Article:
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Long-term Prognosis of Antiepilpetic Drug Therapy in People with Newly Diagnosed and Treated Epilepsy

Antiepileptic drug is the mainstay of treatment modality for epilepsy. People with epilepsy often require lifelong antiepileptic drug treatment. Previous Glasgow study in 2000 demonstrated a-third of the epilepsy patient did not response well to antiepileptic drug therapy. Despite the introduction of more than a dozen new antiepileptic drugs in the past two decades, there remain no robust data to suggest improvement in treatment outcomes in the recent expanded Glasgow study. To valid the prognosis and antiepileptic drug response patterns observed in the Glasgow studies. We will assess treatment outcomes of 796 newly treated epilepsy patients who were seen at a First Seizure Clinic between 1 May 1999 and 31 May 2016 and were prospectively followed for up to 16 years in Australia. We will extract seizure, diagnostic and treatment information from baseline and follow-up clinical documents and construct a digital database. The prognosis and response patterns in the Australia cohort will be compared with the findings in the Glasgow study.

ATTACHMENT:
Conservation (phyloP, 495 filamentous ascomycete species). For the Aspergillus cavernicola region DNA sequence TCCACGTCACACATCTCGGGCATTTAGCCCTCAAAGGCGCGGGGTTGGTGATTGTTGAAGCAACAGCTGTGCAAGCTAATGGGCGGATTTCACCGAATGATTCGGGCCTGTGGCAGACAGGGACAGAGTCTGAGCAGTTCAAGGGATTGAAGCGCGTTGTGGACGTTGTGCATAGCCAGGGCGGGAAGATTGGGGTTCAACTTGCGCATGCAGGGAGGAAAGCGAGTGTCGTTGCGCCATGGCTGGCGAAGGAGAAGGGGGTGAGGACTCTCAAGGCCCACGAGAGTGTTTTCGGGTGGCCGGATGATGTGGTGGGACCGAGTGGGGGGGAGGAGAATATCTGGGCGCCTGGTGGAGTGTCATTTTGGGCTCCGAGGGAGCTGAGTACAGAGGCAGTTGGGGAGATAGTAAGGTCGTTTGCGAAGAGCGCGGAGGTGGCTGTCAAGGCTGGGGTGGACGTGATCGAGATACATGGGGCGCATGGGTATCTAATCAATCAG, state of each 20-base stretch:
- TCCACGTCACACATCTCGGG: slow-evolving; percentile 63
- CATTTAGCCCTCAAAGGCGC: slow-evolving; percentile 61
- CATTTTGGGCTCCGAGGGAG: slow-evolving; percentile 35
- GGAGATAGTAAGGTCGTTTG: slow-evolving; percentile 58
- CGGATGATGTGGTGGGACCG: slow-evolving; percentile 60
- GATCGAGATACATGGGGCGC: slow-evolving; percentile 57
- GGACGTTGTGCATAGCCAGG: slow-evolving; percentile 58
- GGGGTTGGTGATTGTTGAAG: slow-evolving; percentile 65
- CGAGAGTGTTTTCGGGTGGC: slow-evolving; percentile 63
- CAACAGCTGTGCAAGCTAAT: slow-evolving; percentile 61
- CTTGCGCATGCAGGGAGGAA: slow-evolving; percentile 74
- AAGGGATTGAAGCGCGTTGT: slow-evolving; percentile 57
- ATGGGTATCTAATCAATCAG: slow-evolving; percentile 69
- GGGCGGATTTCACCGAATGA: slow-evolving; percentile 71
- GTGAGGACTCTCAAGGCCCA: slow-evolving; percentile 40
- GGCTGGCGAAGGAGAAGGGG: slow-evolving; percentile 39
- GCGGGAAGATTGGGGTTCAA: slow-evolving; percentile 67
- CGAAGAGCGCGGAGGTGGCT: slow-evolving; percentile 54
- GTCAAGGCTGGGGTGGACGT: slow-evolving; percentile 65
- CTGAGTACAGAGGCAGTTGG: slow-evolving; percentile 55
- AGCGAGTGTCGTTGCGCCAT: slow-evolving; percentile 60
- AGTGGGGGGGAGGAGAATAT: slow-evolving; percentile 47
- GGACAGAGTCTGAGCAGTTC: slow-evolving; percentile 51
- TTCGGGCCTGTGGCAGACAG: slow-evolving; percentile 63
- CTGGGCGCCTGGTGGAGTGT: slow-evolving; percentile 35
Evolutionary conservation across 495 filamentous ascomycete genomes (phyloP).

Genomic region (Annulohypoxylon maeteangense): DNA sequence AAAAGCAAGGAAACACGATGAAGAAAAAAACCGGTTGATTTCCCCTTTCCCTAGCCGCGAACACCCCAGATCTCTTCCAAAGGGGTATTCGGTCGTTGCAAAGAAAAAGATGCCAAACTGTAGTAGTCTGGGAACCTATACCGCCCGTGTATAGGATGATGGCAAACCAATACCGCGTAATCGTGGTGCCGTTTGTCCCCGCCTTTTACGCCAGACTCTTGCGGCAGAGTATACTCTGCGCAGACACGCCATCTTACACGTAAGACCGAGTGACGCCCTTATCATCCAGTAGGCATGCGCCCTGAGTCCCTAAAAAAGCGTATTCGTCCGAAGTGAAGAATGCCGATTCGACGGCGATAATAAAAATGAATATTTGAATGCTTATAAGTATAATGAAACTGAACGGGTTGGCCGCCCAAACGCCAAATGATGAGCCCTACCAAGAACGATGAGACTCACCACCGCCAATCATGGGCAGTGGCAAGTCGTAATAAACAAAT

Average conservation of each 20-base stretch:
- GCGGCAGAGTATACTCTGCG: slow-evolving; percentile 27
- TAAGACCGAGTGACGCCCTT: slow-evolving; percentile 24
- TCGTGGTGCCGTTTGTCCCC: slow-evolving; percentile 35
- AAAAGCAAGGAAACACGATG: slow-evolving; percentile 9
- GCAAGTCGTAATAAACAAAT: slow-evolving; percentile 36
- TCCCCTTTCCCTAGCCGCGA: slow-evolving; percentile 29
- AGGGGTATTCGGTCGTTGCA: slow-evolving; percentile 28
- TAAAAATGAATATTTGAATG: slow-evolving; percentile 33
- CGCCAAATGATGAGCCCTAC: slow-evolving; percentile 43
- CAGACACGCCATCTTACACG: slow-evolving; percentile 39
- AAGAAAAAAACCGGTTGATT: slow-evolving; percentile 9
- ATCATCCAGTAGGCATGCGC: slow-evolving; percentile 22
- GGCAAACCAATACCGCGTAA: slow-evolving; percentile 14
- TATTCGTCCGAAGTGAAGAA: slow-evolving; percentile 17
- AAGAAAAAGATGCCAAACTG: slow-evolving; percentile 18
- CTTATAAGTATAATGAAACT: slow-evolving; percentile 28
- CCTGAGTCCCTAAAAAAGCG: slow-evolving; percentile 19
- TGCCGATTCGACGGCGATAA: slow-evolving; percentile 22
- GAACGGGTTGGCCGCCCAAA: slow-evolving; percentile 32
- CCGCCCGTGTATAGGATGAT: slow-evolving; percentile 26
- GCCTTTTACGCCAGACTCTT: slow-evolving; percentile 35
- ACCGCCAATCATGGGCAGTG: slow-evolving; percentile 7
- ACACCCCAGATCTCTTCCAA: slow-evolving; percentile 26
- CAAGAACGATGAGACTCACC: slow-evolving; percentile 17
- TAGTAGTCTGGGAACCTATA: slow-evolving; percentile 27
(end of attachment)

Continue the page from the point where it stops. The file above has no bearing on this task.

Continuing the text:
Essential criteria: 
Minimum entry requirements can be found here:
Antiepilpetic Drug, Newly Diagnosed, Newly Treated, Seizure-free, Epilepsy
Central Clinical School
Available options 
Masters by Research
Time commitment 
Physical location 
Zhibin Chen

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